One more word on sexism before I turn to the “race card.” It really hurts when you perceive that a friend or even a close relative is, in your view, on the other side of that perceptual fence. “Sexism” is such an ugly clumsy word, too, implying a system of beliefs rather than just a system of perceptions. Plus, it may just be your perception of someone else’s perception, stirring doubt and guilt. So who even wants to use the word in polite company? Isn’t it really bad form to mention, shouldn’t we just let it go in the name of longterm amity and in the words of Lincoln on his vision of the gradual abolition of slavery, slowly and gently “living out our old relations to one another”?

Two more different political figures than Paterson and Obama can hardly be imagined. Paterson wears his intelligence on his sleeve, and he has complained openly before — not just about racism, but about discrimination against the handicapped, and he should know. For all of the consternation about Joe Wilson’s untoward outburst toward Obama, Paterson has been the target of some really low jokes and smears related to his disability, which I felt he was right to stand up against (who would do it for him?) I’ve sort of admired him for that, really, since the sinking sensation of not knowing how to tell your friends (much less your enemies) that you’re bothered by something they’ve said, feels very much like a suffocating gag going into the mouth. When you speak up, you defy the gag.

The Obama approach, which is not to wear it all on one’s sleeve, also has its advantages, if you can get used to the taste of the gag without panicking, or wait for a more auspicious moment when you have more power to make your point. Easier to do when you are the latest incarnation of POTUS, the President Of The United States. But, how does one turn off one’s consciousness of the gag? The gag isn’t put there by Joe Wilson or any particular person or even political group. The conscious person senses that something else much bigger than the individual is running this show. We talk about racism and sexism, accuse each other of it, question our own feelings about it, but somehow never get close to it and it just seems to continue on as an objective reality. The consciousness of it hurts, but we are powerless to do anything about it but speak up, cry, scream, accuse… or deny, minimize, ignore, put off… It’s real, but we just can’t grasp it.

As for the levers we can grasp… Paterson isn’t going to win re-election (well, never say never, but some awfully weird things would have to happen first), but he seems more an overwhelmed player in a crumbling political edifice, the Democratic Party of New York, or even the whole elegant political system of New York, or New York itself. Why we are in this situation now seems a little clearer: Spitzer’s election was a sign of the weakness of the edifice, not of its strength. He was a barbarian at the gate, a strong personality with no real roots in an aging political system being run (at the time) by just a handful of old men. He chose a flawed but admirable man (like himself, I guess) as his running mate, and things snowballed from there. Paterson wouldn’t follow the script (erm… was there a script?), complaining about stuff and then (apparently) committing the terrible sin of picking Kirsten Gillibrand over the marginally qualified Caroline Kennedy, but that’s just my opinion.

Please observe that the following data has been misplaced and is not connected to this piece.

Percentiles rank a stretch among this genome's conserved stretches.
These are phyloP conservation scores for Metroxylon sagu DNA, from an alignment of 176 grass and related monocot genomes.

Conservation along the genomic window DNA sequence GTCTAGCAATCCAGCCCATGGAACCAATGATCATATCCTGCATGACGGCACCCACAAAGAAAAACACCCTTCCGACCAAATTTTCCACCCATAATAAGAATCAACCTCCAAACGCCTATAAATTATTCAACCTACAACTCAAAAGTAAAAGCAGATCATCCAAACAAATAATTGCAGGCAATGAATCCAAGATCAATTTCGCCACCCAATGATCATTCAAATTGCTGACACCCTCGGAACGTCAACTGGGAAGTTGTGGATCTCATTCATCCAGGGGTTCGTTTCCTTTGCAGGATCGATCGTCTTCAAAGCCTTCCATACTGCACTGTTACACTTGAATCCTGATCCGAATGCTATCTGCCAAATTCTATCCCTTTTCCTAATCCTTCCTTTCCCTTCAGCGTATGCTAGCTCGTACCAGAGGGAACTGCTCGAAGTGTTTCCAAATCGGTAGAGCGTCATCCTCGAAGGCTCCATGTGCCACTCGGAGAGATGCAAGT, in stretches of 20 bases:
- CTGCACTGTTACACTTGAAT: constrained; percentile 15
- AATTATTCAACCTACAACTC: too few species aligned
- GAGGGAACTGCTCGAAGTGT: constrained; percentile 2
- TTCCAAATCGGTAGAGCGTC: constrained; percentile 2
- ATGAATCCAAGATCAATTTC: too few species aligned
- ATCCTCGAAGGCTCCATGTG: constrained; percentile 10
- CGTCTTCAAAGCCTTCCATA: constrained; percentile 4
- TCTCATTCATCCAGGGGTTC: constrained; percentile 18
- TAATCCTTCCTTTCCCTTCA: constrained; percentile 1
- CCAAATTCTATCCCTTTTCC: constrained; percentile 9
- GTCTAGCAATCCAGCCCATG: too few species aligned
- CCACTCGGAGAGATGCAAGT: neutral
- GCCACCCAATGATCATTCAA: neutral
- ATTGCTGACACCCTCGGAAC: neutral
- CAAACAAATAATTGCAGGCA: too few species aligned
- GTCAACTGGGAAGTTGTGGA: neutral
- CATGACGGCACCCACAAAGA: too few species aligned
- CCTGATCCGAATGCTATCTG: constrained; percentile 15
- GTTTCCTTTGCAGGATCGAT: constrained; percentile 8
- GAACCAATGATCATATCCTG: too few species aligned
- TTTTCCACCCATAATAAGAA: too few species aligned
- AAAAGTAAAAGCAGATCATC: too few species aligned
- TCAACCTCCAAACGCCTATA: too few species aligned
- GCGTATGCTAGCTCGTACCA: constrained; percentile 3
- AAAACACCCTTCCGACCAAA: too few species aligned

And here we are, with POTUS telling “one of his own” not to run. Here, in the great Democratic state of New York. Even knowing full well that New York’s ridiculously late primary is a prime cause for potential chaos, I don’t know how I feel about that.

I wonder if Obama is still going to make the trek up to Malta Troy, a rare Upstate appearance for POTUS. What will the local birthers and tea baggers and town hall hecklers be more annoyed about: health care, or Obama’s perceived meddling in New York politics? I’m wondering how this visit is even going to help anything – anything at all, for anyone. Is it going to make any sort of difference at all? For anything? I’m very doubtful. But I suspect Obama will come anyway. And so it goes.

September: The pre-game show

There is no better time to check out the flowers than this time of year. One last explosion of color amid all the serious business of going to seed and dying. I like to think of it as the pre-game special before the big October show.


Everything worth reading about is on Wikipedia by now, right?

Well, no. You still can’t find anything on Wikipedia about Stanislaw Kaszynski, the municipal official who was executed by the Nazis for trying to tell the world about what was going on at the Chelmno death camp in his jurisdiction.

Nor can you find much of anything on Wikipedia about the fascinating life and times of Upstate NY’s own Seth Concklin, who (among his other exploits) went down into Alabama to rescue a slave family during the height of tensions over the Fugitive Slave Law.

And until very recently, you couldn’t read anything on Wikipedia about Father Gerald Fitzgerald, who took no prisoners when it came to exposing and trying to deal with abusive priests in 1950s New Mexico. (This has since been rectified, but only after the New York Times printed his letters.)

The stories of the world: still a lot left to tell.